A grated waveguide (GWG), which is a waveguide with a finite-length grated section, acts as an optical resonator, showing sharp fringes in the transmission spectrum near the stop-band edges of the grating. These oscillations are due to Fabry-Perot resonances of Bloch modes propagating in the cavity defined by the grated section. Small changes in the environment of the GWG, which disturb the evanescent field of the GWG resonant modes, lead to a shift of its transmission spectrum. This effect can be exploited for sensing applications by detection of a bulk refractive index change or nanodisplacements of a cantilever suspended above the GWG. Here we present 3 applications: (1) a concentration sensor, based on the bulk index change of the GWG top cladding; (2) label-free protein sensing (PepN enzyme - the major Suc-LLVY-AMC-hydrolyzing enzyme in Escherichia coli), where the GWG spectral shift is due to the antibody-antigen interaction and growth of an ad-layer on it; and (3) gas sensing, where the GWG detects stress-induced deflections of a doubly-clamped microcantilever (microbridge) with a Pd top layer due to H2 gas absorption by the Pd receptor layer. Gratings were defined on Si3N4 waveguides using laser interference lithography. To demonstrate (1) concentration sensing, we filled a cuvette on the surface of the sensor with a phosphate buffered saline solution of 1 wt% (PBS1x). Evaporation of water from the open cuvette continuously changes the concentration, hence the bulk index, which is measured as a spectral shift of the sensor. Changes of the refractive index down to 2×10-5 RIU and concentration changes down to 0.01 wt% can be resolved, which is comparable with the resolution of ultrasonic sensors. For (2) protein sensing, it was found that the spectral shift of a peak in response to the antibody-antigen binding reaction changes with time t approximately according to an exponential function, with time constant 770 s. The reaction saturates after ~35 minutes. The total shift was approximately 342 pm, corresponding to the growth of an ad-layer of ~2 nm. The sensitivity of a micro-bridge device for (3) gas sensing was rather low due to the relatively large gap g of ~700 nm between the bridge and the GWG. During the H2 absorption process, the shift depends almost linearly on time, which is partly due to the initially rapid change of the gap size, g. The H2 desorption takes place at approximately half the rate of the absorption process.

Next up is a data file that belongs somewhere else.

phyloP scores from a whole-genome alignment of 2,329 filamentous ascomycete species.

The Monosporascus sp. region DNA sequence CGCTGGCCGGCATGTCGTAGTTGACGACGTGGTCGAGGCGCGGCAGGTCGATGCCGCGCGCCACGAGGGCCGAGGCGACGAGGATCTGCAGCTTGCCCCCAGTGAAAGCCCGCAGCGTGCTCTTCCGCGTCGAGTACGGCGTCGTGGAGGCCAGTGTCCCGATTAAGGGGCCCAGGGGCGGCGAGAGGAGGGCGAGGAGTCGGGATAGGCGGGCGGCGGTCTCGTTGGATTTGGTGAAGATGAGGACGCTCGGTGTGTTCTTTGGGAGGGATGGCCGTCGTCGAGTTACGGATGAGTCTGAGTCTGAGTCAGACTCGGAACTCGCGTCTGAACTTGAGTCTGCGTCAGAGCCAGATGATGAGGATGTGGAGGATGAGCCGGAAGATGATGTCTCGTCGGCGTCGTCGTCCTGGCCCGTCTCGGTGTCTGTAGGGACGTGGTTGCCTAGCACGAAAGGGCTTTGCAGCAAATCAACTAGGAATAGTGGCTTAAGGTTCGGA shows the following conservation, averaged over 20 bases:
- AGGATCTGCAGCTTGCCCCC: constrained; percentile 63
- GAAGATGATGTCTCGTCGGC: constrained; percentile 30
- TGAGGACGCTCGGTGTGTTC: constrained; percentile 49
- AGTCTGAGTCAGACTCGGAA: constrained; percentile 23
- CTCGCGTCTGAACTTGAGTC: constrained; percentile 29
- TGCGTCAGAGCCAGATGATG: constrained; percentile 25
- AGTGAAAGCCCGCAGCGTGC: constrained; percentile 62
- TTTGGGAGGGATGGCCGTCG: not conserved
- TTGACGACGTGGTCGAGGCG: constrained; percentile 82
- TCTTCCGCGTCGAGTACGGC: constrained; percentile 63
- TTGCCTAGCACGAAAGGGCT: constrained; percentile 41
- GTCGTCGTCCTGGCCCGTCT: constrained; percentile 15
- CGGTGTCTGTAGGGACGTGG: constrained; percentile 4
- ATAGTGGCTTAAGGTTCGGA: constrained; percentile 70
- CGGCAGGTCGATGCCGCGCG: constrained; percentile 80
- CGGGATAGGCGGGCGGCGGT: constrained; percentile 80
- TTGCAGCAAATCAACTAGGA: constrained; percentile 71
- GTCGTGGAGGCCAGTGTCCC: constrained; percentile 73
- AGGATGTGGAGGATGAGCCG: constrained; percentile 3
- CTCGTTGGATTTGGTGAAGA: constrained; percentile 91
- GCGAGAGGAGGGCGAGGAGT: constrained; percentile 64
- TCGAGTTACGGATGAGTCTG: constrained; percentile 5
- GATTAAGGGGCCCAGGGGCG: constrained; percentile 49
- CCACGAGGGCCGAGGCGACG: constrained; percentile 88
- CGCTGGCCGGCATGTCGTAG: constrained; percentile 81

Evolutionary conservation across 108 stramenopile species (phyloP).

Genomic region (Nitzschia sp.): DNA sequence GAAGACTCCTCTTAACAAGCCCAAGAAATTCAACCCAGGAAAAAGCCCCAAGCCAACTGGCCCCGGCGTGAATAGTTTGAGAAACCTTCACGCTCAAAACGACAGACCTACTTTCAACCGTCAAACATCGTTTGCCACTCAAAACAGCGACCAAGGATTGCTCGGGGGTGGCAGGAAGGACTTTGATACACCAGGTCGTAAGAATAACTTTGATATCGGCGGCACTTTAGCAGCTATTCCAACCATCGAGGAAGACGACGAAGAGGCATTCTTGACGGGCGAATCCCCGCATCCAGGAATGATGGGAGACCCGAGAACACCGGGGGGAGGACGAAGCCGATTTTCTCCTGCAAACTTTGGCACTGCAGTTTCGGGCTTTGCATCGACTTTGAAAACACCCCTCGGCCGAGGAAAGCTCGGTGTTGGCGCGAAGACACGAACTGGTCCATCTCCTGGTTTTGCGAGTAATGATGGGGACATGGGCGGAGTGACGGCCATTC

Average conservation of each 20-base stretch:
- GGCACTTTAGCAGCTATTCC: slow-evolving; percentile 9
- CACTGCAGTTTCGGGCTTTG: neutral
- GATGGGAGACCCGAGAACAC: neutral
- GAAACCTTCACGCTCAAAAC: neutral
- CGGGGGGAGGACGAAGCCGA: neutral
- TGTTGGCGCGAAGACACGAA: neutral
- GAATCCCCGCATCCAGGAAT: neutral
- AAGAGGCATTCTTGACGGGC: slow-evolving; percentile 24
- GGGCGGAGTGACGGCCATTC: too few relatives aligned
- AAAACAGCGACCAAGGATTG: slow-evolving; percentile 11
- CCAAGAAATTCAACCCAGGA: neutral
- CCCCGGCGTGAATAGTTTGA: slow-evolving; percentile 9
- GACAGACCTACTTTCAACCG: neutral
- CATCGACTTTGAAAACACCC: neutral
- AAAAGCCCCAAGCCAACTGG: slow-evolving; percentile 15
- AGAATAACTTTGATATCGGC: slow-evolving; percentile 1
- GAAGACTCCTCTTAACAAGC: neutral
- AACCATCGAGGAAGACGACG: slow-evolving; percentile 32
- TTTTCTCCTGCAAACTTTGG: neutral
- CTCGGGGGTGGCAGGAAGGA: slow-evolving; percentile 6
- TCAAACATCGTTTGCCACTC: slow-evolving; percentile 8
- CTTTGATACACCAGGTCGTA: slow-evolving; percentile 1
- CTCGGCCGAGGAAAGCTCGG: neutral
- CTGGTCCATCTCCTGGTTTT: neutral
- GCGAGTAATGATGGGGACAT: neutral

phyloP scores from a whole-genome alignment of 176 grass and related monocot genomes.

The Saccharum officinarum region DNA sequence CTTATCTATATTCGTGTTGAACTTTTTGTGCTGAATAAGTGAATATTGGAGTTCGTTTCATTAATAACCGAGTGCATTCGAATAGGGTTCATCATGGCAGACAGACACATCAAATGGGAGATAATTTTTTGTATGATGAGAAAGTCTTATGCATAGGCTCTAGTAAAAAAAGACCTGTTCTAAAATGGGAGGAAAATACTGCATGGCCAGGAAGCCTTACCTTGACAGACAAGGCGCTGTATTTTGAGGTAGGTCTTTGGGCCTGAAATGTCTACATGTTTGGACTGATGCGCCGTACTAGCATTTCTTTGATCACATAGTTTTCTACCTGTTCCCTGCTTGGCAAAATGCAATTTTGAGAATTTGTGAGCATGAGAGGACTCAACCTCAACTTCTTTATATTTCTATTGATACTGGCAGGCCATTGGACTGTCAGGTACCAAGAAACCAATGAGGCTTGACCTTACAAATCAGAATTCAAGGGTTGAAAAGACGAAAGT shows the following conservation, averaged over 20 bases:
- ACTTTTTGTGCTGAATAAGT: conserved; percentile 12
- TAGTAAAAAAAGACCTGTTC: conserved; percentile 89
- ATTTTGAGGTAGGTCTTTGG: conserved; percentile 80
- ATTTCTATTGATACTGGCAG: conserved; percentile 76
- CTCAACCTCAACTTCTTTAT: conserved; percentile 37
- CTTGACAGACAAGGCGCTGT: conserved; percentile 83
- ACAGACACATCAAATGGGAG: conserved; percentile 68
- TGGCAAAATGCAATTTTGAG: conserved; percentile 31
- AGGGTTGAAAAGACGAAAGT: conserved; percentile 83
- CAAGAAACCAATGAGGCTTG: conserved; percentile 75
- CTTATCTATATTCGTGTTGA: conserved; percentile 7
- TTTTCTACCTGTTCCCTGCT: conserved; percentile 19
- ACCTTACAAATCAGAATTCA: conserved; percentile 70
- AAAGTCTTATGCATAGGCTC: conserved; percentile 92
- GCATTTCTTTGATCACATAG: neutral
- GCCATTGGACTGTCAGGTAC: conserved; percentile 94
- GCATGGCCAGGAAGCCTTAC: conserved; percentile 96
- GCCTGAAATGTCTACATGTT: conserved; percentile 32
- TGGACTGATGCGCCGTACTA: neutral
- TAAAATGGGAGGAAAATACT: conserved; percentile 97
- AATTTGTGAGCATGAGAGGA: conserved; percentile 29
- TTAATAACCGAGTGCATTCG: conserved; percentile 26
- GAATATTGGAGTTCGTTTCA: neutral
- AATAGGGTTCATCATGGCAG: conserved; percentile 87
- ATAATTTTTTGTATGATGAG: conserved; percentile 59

|Title of host publication||International Laser Physics Workshop, LPHYS 2011|
|Place of Publication||Moscow|
|Publisher||RAS - General Physics Institute|
|Number of pages||1|
|Publication status||Published - Jul 2011|
|Event||20th International Laser Physics Workshop, LPHYS 2011 - Hotel Hollywood, Sarajevo, Bosnia and Herzegovina|
Duration: 11 Jul 2011 → 15 Jul 2011
Conference number: 20
|Conference||20th International Laser Physics Workshop, LPHYS 2011|
|Country||Bosnia and Herzegovina|
|Period||11/07/11 → 15/07/11|
|Other||11-15 July 2011|
- IOMS-SNS: SENSORS
Pham Van So, P. V. S., Dijkstra, M., Hollink, A., de Ridder, R. M., Pollnau, M., & Hoekstra, H. (2011). Si3N4 grated waveguide optical cavity based sensors for bulk-index concentration, label-free protein, and mechano-optical gas sensing. In International Laser Physics Workshop, LPHYS 2011 (pp. Paper 3.6.1). Moscow: RAS - General Physics Institute.